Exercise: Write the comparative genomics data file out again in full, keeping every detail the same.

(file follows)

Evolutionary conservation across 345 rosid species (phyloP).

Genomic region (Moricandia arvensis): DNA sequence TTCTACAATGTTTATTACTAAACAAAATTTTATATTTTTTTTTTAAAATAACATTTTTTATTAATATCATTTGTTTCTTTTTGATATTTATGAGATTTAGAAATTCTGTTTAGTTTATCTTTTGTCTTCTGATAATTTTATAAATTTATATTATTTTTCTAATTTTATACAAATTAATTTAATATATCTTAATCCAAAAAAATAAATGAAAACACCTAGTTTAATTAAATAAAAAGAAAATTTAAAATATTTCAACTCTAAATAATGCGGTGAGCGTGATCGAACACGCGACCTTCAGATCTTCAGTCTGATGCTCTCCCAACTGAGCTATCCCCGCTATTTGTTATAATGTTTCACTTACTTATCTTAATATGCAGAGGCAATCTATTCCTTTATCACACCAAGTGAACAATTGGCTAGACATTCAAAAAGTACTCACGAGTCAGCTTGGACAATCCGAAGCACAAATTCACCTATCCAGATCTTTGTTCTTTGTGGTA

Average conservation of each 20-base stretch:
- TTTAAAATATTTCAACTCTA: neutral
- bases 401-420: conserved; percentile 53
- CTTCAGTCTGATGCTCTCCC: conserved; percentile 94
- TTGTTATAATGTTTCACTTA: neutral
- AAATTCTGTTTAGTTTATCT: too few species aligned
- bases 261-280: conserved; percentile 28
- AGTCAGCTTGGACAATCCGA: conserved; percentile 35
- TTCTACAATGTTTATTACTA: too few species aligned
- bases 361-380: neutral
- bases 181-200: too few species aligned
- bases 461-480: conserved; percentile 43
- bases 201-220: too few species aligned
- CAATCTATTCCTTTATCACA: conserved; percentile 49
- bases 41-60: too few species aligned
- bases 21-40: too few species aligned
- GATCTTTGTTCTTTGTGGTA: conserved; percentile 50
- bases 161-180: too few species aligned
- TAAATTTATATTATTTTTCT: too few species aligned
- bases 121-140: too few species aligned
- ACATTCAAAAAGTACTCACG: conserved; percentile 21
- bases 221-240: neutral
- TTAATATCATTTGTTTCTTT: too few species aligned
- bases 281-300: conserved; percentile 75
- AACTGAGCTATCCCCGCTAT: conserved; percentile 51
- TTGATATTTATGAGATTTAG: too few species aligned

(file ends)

Evolutionary conservation across 345 rosid species (phyloP).

Genomic region (Moricandia arvensis): DNA sequence TTCTACAATGTTTATTACTAAACAAAATTTTATATTTTTTTTTTAAAATAACATTTTTTATTAATATCATTTGTTTCTTTTTGATATTTATGAGATTTAGAAATTCTGTTTAGTTTATCTTTTGTCTTCTGATAATTTTATAAATTTATATTATTTTTCTAATTTTATACAAATTAATTTAATATATCTTAATCCAAAAAAATAAATGAAAACACCTAGTTTAATTAAATAAAAAGAAAATTTAAAATATTTCAACTCTAAATAATGCGGTGAGCGTGATCGAACACGCGACCTTCAGATCTTCAGTCTGATGCTCTCCCAACTGAGCTATCCCCGCTATTTGTTATAATGTTTCACTTACTTATCTTAATATGCAGAGGCAATCTATTCCTTTATCACACCAAGTGAACAATTGGCTAGACATTCAAAAAGTACTCACGAGTCAGCTTGGACAATCCGAAGCACAAATTCACCTATCCAGATCTTTGTTCTTTGTGGTA

Average conservation of each 20-base stretch:
- TTTAAAATATTTCAACTCTA: neutral
- bases 401-420: conserved; percentile 53
- CTTCAGTCTGATGCTCTCCC: conserved; percentile 94
- TTGTTATAATGTTTCACTTA: neutral
- AAATTCTGTTTAGTTTATCT: too few species aligned
- bases 261-280: conserved; percentile 28
- AGTCAGCTTGGACAATCCGA: conserved; percentile 35
- TTCTACAATGTTTATTACTA: too few species aligned
- bases 361-380: neutral
- bases 181-200: too few species aligned
- bases 461-480: conserved; percentile 43
- bases 201-220: too few species aligned
- CAATCTATTCCTTTATCACA: conserved; percentile 49
- bases 41-60: too few species aligned
- bases 21-40: too few species aligned
- GATCTTTGTTCTTTGTGGTA: conserved; percentile 50
- bases 161-180: too few species aligned
- TAAATTTATATTATTTTTCT: too few species aligned
- bases 121-140: too few species aligned
- ACATTCAAAAAGTACTCACG: conserved; percentile 21
- bases 221-240: neutral
- TTAATATCATTTGTTTCTTT: too few species aligned
- bases 281-300: conserved; percentile 75
- AACTGAGCTATCCCCGCTAT: conserved; percentile 51
- TTGATATTTATGAGATTTAG: too few species aligned